Friday, 4 March 2011


I learned to write. I made mistakes, corrected them, made some more, but generally felt as if I was starting to get the hang of it. Then I decided to write a science-fiction novel for children. I'm not sure why. Normally I write women's romance. It's a bit of a mental leap from one to the other and I do try not to get them confused.

Romance has its own rules. Science fiction has even more rules - on top of the usual writing rules - and they're completely different. It's daunting. Science fiction readers read more, are better educated and more critical than the average reader. They can choose from a vast array of hyper-intelligent, cleverly plotted novels. Even trying to explain what happens in these novels can turn a person's brain inside out.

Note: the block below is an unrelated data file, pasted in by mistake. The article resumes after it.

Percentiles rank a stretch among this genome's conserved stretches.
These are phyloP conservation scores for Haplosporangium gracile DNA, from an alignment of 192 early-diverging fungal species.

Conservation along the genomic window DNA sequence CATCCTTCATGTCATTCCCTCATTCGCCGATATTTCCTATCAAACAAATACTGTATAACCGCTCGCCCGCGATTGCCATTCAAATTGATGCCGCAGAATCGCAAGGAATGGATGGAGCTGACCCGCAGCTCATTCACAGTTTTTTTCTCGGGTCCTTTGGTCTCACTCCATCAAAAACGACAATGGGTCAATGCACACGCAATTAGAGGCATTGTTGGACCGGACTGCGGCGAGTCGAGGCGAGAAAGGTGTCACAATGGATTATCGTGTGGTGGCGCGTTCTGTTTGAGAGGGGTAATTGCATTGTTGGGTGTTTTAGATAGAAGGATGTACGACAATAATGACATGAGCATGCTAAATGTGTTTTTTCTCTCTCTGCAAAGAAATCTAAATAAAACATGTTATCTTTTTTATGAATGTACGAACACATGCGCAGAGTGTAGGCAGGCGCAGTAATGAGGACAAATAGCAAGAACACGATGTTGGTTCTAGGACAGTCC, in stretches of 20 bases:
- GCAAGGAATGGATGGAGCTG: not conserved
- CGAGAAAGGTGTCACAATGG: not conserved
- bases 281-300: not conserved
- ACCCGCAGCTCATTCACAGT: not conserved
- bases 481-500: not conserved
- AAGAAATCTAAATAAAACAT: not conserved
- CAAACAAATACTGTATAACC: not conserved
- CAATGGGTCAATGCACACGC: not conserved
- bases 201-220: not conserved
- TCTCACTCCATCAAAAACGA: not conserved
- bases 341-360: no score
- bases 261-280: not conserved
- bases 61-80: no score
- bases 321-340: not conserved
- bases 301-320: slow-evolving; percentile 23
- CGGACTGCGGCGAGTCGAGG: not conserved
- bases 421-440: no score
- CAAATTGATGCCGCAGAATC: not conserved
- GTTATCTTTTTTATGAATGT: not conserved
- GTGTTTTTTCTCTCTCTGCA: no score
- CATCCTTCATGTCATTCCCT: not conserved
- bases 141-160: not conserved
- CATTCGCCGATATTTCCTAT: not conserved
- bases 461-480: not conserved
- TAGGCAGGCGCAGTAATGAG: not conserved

Sometimes I wonder what possessed me. I don't read science fiction for fun. I only started reading it once I started writing. Basically, what happened was this: the idea for a seven-book series dropped into my brain almost fully formed and it was science fiction. I liked the idea and didn't think too much about the fact I was in no way qualified to write it. For why I tend to think this way, see When Confidence Tips into Madness.

More on Writing Sci-Fi...

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